Nairobi -- A month ago, Kenya fell prey to a sudden burst of post-electoral violence that has left over 1000 dead and hundreds of thousands displaced. The intensity and scale of the violence have stunned the world.
Of course, Kenya had lived through tense electoral periods before, and few people who know Africa were blind to the many difficulties the country continued to face. But things seemed to be going well recently. This year’s campaign was exceptionally peaceful, and millions of citizens voted on December 27 – at times walking and queuing for hours to cast their ballot.
Perhaps more fundamentally, Kenya was unanimously seen as the “good student” of development, sometimes referred to as a symbol of an African renaissance. The “Kenya vision 2030 framework,” a set of ambitious macroeconomic, legal, and constitutional reforms, was being implemented in close partnership with the World Bank.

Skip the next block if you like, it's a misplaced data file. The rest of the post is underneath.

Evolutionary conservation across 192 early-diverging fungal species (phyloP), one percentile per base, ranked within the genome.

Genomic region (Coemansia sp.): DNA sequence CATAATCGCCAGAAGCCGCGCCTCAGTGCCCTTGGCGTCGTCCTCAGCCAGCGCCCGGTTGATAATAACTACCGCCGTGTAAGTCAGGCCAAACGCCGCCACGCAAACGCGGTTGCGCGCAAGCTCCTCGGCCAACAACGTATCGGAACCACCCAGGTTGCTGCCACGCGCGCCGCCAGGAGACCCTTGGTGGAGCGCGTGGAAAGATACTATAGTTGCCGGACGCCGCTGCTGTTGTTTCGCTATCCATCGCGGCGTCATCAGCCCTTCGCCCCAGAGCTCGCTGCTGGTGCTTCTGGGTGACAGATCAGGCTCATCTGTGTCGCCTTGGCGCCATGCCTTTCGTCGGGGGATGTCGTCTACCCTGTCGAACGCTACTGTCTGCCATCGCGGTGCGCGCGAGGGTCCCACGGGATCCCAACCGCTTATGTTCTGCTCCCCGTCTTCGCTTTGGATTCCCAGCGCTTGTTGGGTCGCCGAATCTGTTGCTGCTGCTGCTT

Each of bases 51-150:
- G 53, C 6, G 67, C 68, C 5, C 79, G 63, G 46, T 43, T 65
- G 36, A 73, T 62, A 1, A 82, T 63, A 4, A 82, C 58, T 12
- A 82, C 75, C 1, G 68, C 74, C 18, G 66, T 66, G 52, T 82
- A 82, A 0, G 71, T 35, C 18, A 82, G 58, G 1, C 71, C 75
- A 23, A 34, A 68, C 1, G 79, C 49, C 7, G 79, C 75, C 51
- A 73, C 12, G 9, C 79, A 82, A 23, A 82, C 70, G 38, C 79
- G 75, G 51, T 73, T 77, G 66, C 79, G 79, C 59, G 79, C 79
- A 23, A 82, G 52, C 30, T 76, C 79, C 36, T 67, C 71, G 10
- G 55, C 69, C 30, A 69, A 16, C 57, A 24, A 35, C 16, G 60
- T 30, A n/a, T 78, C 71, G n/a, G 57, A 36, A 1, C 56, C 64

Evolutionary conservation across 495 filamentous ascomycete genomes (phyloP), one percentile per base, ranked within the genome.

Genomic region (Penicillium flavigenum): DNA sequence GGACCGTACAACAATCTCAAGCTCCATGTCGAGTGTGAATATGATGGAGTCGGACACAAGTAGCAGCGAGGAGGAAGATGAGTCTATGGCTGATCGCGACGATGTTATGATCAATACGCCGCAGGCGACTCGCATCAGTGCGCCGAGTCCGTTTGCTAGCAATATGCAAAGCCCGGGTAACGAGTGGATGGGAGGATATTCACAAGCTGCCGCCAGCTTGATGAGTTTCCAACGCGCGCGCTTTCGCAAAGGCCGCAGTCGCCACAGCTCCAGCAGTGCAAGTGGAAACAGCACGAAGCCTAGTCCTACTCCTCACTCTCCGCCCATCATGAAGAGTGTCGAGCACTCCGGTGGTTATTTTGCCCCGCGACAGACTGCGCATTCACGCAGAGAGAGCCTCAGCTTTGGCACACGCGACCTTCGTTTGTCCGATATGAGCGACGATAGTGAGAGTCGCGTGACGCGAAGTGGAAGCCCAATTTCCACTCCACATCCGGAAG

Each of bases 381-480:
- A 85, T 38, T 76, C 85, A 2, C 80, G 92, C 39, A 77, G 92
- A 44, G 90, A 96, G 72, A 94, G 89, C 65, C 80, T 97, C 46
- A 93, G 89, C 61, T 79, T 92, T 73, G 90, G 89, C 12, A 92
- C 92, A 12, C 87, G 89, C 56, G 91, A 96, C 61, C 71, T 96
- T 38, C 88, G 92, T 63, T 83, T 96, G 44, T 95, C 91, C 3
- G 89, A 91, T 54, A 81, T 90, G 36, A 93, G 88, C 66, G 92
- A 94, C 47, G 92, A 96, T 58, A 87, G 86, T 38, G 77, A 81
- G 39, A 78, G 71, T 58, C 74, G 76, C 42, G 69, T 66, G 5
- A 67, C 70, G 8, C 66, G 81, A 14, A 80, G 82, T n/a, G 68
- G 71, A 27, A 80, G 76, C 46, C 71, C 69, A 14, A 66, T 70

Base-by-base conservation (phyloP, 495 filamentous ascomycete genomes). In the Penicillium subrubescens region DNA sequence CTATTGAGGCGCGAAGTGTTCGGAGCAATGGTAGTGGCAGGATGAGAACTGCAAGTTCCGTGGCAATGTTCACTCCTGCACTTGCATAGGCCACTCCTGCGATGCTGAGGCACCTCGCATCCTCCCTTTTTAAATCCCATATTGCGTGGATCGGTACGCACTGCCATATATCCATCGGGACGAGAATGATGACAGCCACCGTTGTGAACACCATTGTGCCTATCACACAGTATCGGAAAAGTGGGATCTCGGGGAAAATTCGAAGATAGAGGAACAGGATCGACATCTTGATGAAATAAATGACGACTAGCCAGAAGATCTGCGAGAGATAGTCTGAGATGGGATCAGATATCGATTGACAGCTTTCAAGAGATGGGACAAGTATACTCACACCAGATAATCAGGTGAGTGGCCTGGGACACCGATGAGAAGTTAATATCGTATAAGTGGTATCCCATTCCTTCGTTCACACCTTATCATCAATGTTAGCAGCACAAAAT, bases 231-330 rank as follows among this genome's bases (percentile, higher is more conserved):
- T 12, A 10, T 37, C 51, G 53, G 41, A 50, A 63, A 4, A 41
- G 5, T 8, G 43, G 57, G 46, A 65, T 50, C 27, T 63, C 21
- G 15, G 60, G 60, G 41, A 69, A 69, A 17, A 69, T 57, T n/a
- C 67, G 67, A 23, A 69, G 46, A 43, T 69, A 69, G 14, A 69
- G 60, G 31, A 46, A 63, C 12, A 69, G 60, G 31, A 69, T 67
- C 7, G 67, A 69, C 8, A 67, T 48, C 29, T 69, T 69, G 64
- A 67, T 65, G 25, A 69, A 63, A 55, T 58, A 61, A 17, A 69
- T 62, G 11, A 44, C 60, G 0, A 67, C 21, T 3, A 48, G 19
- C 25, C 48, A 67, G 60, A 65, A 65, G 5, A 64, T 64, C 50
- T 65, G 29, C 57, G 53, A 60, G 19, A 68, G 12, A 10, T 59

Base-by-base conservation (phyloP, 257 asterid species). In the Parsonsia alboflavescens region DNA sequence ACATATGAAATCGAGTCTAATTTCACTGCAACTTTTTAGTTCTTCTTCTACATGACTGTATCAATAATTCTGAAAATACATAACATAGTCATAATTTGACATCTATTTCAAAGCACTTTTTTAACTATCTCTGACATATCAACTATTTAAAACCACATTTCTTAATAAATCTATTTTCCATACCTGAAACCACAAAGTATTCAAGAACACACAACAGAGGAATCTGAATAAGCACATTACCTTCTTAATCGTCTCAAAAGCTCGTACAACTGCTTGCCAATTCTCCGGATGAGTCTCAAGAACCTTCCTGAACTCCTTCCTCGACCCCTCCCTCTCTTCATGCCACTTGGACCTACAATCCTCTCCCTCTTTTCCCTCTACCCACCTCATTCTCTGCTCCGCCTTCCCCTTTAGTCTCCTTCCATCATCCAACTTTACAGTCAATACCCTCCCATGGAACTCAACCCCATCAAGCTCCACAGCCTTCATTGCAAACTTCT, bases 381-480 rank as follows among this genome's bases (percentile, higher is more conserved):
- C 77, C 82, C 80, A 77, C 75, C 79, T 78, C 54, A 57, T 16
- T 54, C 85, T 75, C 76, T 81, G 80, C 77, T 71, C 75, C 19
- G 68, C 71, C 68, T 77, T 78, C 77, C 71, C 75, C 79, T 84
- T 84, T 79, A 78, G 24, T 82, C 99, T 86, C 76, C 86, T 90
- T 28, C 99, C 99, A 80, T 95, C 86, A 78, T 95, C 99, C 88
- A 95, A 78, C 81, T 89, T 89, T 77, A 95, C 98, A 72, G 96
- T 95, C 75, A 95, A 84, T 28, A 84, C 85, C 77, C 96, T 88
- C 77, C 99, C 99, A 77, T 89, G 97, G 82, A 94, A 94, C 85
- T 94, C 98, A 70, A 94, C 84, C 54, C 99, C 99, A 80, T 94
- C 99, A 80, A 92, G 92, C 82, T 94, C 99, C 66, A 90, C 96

Cherished by the donor community, Kenya received almost $1 billion of official development assistance in 2006 – up by 250% since 2002. Its booming horticulture and tourist industries were hailed as models for other African states in their efforts to integrate into world trade. The country’s economic expansion, which averaged 5.5% in the last four years and fuelled the progress of neighboring economies, appeared to prove that vigorous growth is possible in Africa even without mineral or fossil resources. Today, this economic miracle is up in the air.